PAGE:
Small Gardens and Town Gardens
The Town Garden
Because of pressure of space the smallest area of garden in a town is worth making the most of. It is not many years ago since winter smogs so blackened leaves and depressed plants and people alike that small town gardens were hardly thought worthwhile. Reduction of atmospheric pollution has changed all that so much so that many town gardens enjoy conditions which a country garden might well envy. Any large conurbation raises ambient temperatures and reduces humidity— and while the latter is a horticultural misfortune, on a small scale it is very easily remedied. But the warmer temperatures, especially in winter, are invaluable.
An Outdoor Room
Sun is bound to be at a premium because of the likelihood of surrounding high walls and other buildings, and this is bound to dictate much of the design of. Desirable though it is, even if a town garden enjoys virtually no sun at all it is enormously worthwhile to make an attractive garden in the space that is available. Think of it as a cool evening sitting-room for use after work. To be able to be outside at the end of a stifling summer’s day is the restorative experience that every city dweller needs. It is sad so few have the opportunity.
It is likely, therefore, that the small size of town gardens makes it necessary that every inch is used to advantage. It is usually best considered as a terrace or ‘ ’ from which there is no way out, in other words an enclosed courtyard, where the ‘views’ have to be contrived by the use of interesting plants on the walls or carefully arranged objects. An illusion of space can be contrived by a wall-painting or white-painted trellis built in false perspective. Wherever possible a view from a window or a door should appear to go somewhere or end in a definite way. A wall-mask dripping water into a shell is an unoriginal, but always delightful eye catcher.
Town dwellers invariably pine for grass, but it is a great mistake to try to maintain a necessarily minute lawn in a town garden. Good lawnare just not adapted to shade and invariably die out: annual meadow grass comes in which is incapable of remaining green throughout the year and the result is a mess. There is, then, no alternative to hard surfaces of one sort or another—paving and brick where people are to walk or sit, cobbles or loose gravel where contrast is required to the planted areas around.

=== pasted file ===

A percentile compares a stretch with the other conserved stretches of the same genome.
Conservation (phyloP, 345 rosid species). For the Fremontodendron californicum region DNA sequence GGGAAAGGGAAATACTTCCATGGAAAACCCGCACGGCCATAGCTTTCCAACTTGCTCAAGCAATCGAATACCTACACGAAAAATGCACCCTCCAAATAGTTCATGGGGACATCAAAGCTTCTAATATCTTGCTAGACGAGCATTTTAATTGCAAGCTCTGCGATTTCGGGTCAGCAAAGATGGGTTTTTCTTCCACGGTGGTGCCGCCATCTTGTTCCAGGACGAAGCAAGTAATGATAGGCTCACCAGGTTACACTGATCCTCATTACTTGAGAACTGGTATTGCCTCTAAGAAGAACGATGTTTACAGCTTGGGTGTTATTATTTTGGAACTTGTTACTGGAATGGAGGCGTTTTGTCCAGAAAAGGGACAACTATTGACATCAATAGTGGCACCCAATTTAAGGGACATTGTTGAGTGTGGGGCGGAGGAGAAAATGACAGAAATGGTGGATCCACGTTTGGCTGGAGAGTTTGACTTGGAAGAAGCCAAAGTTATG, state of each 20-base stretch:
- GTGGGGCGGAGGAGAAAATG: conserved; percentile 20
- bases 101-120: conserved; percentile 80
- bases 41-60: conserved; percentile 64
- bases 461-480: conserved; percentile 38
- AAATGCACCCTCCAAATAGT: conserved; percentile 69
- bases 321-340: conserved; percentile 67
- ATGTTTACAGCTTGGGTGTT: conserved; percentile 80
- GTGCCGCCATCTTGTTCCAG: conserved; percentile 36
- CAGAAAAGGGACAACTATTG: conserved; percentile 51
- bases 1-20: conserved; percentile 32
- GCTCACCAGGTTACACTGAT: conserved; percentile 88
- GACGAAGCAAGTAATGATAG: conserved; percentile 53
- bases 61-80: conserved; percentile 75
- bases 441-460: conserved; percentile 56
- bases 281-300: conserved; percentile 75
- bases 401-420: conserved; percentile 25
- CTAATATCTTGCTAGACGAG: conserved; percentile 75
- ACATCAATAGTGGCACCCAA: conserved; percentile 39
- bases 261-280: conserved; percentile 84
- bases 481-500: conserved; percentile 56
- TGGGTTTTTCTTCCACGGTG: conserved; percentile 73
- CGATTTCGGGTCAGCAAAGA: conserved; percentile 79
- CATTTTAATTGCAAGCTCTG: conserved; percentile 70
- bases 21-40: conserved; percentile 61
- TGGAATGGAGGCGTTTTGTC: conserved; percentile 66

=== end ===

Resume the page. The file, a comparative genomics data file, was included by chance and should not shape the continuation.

Good permanent planting is vital to give texture and body throughout the year. Leaf shape and general outline are often more important than beauty of flower. But the two are not mutually exclusive.
Camellias are marvellous town plants in all but the coldest spots. Their lustrousleaves, tidy habit, heavy autumn buds full of pregnant potential opening to luxurious flowers, make them invaluable. They make good wall plants (back branches tied to the support) and exist in a range of colours from white to dark blood red.
Their only reservation is an insistence on acid soil and if this is not natural (although many old town soils become so) a raised bed of imported lime-free soil plusis a good investment. The modern Camellia x williamsii hybrids are particularly lovely, the singles having a delicate dog-rose grace. Camellias will take full shade and still flower: only really hot, dry spots should be avoided.
There are very few self-clinging climbers.in one of its forms attains the greatest height (when it really gets rather unmanageable) but has the disadvantage of being . This is true, also, of the otherwise lovely climbing Hydrangea petiolaris. The most valuable plant for town garden walls (and not only these) is ivy in all its many forms; green, gold, variegated, big leaved or small leaved. It is worth mentioning, too, that contrary to popular belief, ivy does not harm sound walls at all — though it will get into cracks and under slates as will any climber given the chance.
All other climbers will need support round which they can twine (summer jasmine and wisteria) or can hold onto (vines and clematis) and this should be done as permanently as possible. A difficulty occurs here with white or colour-washed walls, although in dark courtyards the whiteness does help to lighten the effect, for when repainting is necessary the climbers are in the way. One answer is not to worry but just to let the plants furnish the ‘room’, another is to have wires strung from upright battens which are hinged at the base; the whole section can then be swung out and down, the plant stems being flexible enough to accept this.
Covering the Ground
At the foot of the climbers a miscellany of plants,and herbaceous will follow. Again the ideal is complete cover — soil is a medium for growing plants in, not an aesthetic experience in its own right. Summer colour is best added by containers of , including scented things such as tobacco plants, petunias and stocks with the more unusual pelargoniums (which are marvellous town-garden plants: in London they often survive the winter) and fuschias.
Sadly very few roses are good town garden plants when mixed with other things. They become leggy and look dreadful in winter. Climbing roses too are apt to get quite out of reach and are a considerable effort to train and prune. An exception is the lovely, thornless Rosa banksiae. It is a plant for a south-facing, two- or three-storey house and givesof small double yellow flowers in May and June.